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19 Febr 2020, Brussels

 

29 Oct, Washington D.C.

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About the Chair

The KF-VUB Korea Chair at the Institute for European Studies is the primary contact point in Europe on policy issues related to Korea and the Korean Peninsula.

A joint initiative between the Korea Foundation and Vrije Universiteit Brussel (VUB), the Chair plays a strategic role in furthering Europe-Korea relations. It builds links between Europe and Korea through a number of activities and partnerships, and contributes actively to increasing the possibilities for their future cooperation on bilateral, regional and global levels.

The KF-VUB Korea Chair was launched in Brussels in October 2017 and in Seoul in May 2018. It acts as an independent platform in Brussels and across Europe to advance academically rigorous and informed discussions on policy questions that are of relevance to the Republic of Korea and Europe. It conducts policy research and discussions on a wide range of areas, with special focus on the security of the Korean Peninsula, EU-ROK relations and South Korea’s foreign policy. 

The Chair holder is Dr. Ramon Pacheco Pardo who is also a Reader in International Studies at King’s College London.

Read the KF-VUB Korea Chair booklet for more information.

 

 

 

 

 

 

Mapping Out EU-South Korea Relations: Key Member States’ Perspectives

What is the perspective of key EU member states towards South Korea? While EU- South Korea relations have attracted growing attention in recent years, the relationship between key EU member states and the Asian country remains underexplored. This report addresses this omission by describing and analysing the recent evolution of the relationship between Belgium, France, Germany, Italy, Spain, Poland and Sweden, on the one hand, and South Korea on the other. The report covers the areas of economic relations, security relations, bilateral relations and North Korea, and cultural relations. The report shows that there is a clear trend towards greater cooperation between key EU member states and South Korea. Read more…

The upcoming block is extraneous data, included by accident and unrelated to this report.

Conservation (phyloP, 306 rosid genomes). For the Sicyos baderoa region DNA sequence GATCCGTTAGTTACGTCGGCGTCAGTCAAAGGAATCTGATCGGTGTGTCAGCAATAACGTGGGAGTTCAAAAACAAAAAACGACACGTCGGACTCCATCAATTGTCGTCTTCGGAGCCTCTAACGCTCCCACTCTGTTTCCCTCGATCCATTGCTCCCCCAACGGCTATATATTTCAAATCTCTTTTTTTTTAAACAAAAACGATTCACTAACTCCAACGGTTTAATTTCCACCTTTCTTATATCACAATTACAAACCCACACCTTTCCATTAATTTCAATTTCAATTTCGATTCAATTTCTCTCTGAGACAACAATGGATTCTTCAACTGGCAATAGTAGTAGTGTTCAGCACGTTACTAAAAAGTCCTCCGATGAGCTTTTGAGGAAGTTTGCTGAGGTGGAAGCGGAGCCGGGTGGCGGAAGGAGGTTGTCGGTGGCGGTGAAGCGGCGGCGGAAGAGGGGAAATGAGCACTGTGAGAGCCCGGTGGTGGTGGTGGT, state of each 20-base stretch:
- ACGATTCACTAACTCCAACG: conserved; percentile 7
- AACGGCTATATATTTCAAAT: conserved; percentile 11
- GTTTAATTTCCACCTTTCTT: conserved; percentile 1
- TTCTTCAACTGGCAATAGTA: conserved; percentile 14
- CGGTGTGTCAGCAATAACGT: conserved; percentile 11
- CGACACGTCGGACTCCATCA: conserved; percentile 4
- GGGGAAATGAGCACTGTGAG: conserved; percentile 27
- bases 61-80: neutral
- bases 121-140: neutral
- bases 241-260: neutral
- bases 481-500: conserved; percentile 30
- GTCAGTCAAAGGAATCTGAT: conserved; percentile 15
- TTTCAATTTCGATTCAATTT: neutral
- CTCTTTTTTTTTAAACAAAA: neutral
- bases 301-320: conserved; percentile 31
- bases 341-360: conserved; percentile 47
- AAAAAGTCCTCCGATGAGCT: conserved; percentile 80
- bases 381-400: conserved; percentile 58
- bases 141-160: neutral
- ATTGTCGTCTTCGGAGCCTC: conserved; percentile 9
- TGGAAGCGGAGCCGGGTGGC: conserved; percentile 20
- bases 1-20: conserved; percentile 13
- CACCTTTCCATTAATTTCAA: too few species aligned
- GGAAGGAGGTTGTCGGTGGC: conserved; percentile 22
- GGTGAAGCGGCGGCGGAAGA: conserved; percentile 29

Moon Jae-in’s Policy Towards Multilateral Institutions: Continuity and Change in South Korea’s Global Strategy

The Moon government has made participation in global governance a cornerstone of its foreign policy. Similarly to its predecessors, the government has been a strong supporter of multilateralism. This is non-negotiable for Seoul. This report seeks to map out and analyse the Moon government’s policy towards key multilateral institutions operating in the areas of security, economics and sustainable development. It also seeks to explain the key drivers underpinning this policy. As we show, Seoul’s support for an involvement in multilateral institutions is not uniform. The Moon government acts as a leader in some cases, an active participant in others, and a passive by-stander on occasions. Read more…